Thursday, April 17, 2014

"The Art of Secrets"

James Klise is the author of The Art of Secrets, newly released from Algonquin Books for Young Readers. His debut novel, Love Drugged, was a Stonewall Honor book, an ALA Rainbow List selection, and a finalist for the Lambda Literary Award. In addition, his essays, reviews, and short fiction have appeared in the Chicago Tribune, Chicago Sun-Times, Readerville Journal, StoryQuarterly, New Orleans Review, Southern Humanities Review, Ascent, Sou’wester, and elsewhere.

Klise applied the Page 69 Test to The Art of Secrets and reported the following:
The Art of Secrets is a contemporary crime story told in multiple forms of narrative: monologues, emails, journal entries, interviews, newspaper accounts, texts, etc.

On page 69, we near the end of an interview with Kendra Spoon, a Chicago high school sophomore. Kendra and her brother Kevin are helping to organize an auction to benefit a classmate who has lost her home in a fire. In this scene, Kendra faces questioning by her principal, school attorney and a newspaper reporter. Kendra’s not in any trouble, but certain facts must be established, given that one of the auction items that she and her brother donated has turned out to have substantial value. The reader doesn’t know what this item is yet; the subsequent scene reveals that information. All Kendra can report is that they found “it” in a box of old books that were left in a Lincoln Park alleyway:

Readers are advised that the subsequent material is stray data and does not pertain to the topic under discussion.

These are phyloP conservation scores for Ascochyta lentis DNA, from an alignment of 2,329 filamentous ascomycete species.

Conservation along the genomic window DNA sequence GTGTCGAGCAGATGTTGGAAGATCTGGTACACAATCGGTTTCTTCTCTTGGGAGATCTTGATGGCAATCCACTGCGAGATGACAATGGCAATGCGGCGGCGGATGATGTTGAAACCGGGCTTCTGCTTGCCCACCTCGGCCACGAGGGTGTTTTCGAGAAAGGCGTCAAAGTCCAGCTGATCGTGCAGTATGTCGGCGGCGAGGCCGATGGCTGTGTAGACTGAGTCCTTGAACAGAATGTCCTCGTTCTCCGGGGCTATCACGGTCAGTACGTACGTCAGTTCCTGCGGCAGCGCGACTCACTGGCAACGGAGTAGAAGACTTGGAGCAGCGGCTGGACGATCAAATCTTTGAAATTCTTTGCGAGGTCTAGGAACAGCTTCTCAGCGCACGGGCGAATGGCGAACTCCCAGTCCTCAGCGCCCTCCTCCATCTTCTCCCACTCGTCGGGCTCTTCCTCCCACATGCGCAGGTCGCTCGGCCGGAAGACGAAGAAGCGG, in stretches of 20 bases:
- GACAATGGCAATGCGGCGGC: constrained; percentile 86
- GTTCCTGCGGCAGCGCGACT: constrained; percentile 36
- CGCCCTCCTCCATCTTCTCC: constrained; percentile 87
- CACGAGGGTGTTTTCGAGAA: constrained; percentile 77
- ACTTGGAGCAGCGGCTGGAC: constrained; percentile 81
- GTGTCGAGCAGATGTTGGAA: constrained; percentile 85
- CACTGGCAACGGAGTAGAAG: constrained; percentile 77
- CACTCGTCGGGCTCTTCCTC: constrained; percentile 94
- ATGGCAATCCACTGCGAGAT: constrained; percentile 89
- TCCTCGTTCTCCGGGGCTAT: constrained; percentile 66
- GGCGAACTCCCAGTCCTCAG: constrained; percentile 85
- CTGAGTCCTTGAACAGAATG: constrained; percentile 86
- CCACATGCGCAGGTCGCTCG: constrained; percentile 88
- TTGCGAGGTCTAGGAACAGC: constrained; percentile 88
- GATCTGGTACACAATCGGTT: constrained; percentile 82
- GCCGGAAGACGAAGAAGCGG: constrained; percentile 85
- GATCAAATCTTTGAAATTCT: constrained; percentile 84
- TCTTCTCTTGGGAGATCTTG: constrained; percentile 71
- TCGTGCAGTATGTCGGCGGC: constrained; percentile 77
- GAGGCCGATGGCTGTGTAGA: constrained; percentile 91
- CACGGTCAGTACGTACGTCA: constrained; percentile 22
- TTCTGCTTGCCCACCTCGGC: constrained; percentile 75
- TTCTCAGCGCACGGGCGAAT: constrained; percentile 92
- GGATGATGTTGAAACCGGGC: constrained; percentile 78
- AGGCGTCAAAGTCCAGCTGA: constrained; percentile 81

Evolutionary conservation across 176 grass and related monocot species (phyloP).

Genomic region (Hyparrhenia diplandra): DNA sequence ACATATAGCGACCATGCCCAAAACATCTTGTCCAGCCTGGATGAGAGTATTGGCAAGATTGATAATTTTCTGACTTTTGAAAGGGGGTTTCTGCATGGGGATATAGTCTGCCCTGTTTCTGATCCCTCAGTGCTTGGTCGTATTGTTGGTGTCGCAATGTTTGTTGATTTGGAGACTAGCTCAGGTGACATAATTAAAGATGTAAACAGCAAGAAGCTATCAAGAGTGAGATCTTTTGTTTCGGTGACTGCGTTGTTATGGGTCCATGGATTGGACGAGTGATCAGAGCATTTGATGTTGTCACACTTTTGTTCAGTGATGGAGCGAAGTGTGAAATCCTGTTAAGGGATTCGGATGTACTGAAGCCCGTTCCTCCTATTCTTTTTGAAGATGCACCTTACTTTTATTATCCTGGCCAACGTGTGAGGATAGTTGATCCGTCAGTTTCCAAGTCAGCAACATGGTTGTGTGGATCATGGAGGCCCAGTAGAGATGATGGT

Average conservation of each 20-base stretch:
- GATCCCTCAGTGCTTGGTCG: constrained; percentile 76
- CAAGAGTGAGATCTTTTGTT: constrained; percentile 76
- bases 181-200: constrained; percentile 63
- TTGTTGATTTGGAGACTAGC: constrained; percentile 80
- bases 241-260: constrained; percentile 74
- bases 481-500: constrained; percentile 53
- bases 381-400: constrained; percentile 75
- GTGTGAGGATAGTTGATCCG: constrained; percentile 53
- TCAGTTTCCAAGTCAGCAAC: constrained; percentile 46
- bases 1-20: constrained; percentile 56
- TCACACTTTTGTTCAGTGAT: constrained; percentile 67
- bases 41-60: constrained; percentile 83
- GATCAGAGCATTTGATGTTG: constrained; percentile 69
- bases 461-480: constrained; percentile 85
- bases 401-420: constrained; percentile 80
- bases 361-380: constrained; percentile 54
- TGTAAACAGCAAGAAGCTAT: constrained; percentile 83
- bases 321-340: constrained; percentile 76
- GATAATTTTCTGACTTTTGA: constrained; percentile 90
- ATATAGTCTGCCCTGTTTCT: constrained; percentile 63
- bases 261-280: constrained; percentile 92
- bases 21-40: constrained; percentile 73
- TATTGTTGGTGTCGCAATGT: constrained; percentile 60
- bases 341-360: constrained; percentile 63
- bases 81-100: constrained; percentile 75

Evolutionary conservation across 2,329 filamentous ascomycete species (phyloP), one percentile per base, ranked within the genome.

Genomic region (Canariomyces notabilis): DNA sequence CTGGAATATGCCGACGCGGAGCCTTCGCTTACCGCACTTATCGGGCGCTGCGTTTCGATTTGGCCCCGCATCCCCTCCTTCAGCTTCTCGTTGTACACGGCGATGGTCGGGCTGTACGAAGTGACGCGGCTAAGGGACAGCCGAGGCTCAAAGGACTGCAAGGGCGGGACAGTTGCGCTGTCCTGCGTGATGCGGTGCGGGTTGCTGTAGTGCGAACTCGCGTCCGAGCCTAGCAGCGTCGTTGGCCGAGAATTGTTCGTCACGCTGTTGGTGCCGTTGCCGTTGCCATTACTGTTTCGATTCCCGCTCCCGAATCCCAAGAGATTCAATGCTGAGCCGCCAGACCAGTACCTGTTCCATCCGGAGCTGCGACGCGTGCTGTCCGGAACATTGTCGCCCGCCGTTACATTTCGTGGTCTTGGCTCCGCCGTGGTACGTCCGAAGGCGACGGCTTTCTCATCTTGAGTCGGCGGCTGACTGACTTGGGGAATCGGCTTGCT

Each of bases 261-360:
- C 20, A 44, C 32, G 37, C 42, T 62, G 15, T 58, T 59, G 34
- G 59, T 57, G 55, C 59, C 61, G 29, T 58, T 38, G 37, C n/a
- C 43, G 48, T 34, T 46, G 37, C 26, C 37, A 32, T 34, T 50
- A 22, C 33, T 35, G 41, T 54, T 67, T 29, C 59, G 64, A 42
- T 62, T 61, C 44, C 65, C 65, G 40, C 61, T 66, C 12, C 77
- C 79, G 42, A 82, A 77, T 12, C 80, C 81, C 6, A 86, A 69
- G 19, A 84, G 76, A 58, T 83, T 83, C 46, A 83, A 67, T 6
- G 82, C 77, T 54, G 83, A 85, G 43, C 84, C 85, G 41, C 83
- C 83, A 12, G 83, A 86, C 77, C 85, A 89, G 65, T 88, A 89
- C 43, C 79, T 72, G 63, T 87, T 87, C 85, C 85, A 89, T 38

And Kevin was like, ‘C’mon, some of these could be valuable.’ He wanted to look through them. I’m telling you, my brother sticks with things until they’re done perfectly. He’s thorough and super patient, just like my mom. It’s a good quality in most people, I guess, but not when you’re starving and ready to eat your shoe or something. So we picked up this dirty, smelly box and put it in the trunk. It weighed a ton, I remember that.
Before the item can be auctioned, there is the question of ownership, so the interrogation has covered the basics: Where exactly did the Spoons find this box of old books? Which alley? Which day was it? Did they knock on the door of the residence before removing the box? On page 69, Kendra makes a solid argument for her true ownership of the treasure and establishes her authority to use it as she sees fit. Kendra’s tone has been breezy through most of the interview, but finally we hear some teenage feistiness creeping into her voice:
That box was in an alley, with the garbage, and that made it fair game. The previous owners had abandoned everything inside that box, and it was ours for the taking. That’s the way the world works, right? That’s, like, the Law of the Alley. I mean, someone threw away that box of awesome snow globes, too, but nobody’s asking about those.
I am happy to see that page 69 represents The Art of Secrets as well as it does. It conveys the conversational tone of the book, and also touches on the notion of opportunities: the ones we find versus the kind we make for ourselves. Kendra and her brother have made it clear they intend to do something powerful and altruistic with this opportunity that’s been given to them. The funny part is, what happens after this discovery is something that Kendra herself never could have predicted.
Learn more about the book and author at James Klise's website and Twitter perch.

--Marshal Zeringue